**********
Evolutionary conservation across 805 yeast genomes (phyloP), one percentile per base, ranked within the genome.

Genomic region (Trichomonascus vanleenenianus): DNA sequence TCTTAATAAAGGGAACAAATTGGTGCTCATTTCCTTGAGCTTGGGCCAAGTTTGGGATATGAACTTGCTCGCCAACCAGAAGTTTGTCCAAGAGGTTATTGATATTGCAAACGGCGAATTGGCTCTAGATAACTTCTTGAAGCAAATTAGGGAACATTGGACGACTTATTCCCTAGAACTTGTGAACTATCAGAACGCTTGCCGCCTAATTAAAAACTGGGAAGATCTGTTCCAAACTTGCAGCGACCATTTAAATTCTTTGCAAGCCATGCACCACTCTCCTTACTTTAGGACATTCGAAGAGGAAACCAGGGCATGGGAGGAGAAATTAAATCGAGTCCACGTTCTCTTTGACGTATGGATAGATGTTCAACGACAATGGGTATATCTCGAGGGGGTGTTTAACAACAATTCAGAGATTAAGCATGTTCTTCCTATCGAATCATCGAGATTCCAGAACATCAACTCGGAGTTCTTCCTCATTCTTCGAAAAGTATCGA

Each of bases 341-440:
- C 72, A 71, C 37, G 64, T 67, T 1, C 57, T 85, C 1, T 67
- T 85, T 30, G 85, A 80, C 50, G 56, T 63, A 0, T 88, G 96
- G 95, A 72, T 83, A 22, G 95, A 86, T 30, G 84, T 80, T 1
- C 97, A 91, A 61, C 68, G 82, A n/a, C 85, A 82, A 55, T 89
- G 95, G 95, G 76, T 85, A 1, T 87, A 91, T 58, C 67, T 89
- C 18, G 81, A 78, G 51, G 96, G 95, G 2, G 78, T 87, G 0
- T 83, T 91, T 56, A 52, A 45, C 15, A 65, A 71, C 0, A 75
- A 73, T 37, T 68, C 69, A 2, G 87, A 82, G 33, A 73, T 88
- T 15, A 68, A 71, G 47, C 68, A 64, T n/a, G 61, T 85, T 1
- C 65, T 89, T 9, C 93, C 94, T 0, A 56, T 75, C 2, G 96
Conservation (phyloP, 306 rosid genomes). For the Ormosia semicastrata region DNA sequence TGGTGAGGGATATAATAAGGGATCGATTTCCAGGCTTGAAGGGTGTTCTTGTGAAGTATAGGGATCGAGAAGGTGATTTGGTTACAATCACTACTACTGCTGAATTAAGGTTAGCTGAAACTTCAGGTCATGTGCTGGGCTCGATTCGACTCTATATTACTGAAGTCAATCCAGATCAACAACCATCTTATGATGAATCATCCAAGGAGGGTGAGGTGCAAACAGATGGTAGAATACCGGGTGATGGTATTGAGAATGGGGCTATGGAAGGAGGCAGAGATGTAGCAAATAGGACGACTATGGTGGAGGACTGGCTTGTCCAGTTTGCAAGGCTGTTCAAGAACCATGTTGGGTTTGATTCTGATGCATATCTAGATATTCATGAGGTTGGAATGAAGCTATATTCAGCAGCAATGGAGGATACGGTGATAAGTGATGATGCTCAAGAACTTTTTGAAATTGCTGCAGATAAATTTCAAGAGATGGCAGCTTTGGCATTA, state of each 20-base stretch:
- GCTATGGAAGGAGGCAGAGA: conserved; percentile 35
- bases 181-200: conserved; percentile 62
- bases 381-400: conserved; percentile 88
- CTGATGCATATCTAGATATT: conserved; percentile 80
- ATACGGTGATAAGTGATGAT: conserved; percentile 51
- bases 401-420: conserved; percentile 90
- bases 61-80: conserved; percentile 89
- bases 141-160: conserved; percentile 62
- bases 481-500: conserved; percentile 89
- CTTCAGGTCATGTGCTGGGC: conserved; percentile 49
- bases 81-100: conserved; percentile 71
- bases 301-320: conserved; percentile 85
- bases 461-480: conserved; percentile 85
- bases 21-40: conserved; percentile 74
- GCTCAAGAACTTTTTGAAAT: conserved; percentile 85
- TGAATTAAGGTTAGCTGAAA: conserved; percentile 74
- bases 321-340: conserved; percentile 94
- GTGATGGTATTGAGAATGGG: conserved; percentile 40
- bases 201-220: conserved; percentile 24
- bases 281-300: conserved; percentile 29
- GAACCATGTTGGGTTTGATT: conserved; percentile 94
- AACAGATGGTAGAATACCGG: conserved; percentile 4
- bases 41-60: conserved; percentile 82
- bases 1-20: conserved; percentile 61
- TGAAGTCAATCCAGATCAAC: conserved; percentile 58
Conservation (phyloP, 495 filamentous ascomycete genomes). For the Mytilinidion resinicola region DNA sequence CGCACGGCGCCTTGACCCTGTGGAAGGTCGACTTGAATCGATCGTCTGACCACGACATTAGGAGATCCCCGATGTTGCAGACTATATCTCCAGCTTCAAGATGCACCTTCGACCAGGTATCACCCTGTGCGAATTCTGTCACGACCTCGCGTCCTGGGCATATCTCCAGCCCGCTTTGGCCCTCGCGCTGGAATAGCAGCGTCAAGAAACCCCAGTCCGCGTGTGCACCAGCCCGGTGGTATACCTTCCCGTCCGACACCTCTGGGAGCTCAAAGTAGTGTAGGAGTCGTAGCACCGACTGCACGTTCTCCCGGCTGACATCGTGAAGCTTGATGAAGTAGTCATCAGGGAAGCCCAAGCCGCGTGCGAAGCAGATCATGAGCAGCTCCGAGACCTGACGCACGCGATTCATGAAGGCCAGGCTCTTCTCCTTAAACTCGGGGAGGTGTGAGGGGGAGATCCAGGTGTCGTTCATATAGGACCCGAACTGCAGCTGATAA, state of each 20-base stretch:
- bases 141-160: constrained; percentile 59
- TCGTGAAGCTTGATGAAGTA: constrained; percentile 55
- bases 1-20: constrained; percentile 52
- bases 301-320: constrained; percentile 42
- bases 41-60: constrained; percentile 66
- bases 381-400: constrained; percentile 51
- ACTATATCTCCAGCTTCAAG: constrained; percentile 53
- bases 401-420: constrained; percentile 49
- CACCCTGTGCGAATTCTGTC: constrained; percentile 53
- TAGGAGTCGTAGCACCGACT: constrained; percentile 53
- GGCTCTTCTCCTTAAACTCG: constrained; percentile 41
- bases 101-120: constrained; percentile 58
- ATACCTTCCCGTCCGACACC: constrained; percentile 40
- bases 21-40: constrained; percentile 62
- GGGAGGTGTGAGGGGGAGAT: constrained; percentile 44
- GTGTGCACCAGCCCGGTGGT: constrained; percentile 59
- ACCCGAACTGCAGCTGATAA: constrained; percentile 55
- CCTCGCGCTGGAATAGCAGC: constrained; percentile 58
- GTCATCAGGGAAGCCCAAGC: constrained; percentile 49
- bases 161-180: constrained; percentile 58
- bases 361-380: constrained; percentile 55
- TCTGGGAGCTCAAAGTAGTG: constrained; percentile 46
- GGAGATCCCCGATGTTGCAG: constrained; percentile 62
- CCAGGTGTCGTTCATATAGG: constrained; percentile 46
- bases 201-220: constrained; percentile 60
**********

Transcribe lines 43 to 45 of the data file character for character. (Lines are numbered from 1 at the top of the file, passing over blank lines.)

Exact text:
- bases 1-20: constrained; percentile 52
- bases 301-320: constrained; percentile 42
- bases 41-60: constrained; percentile 66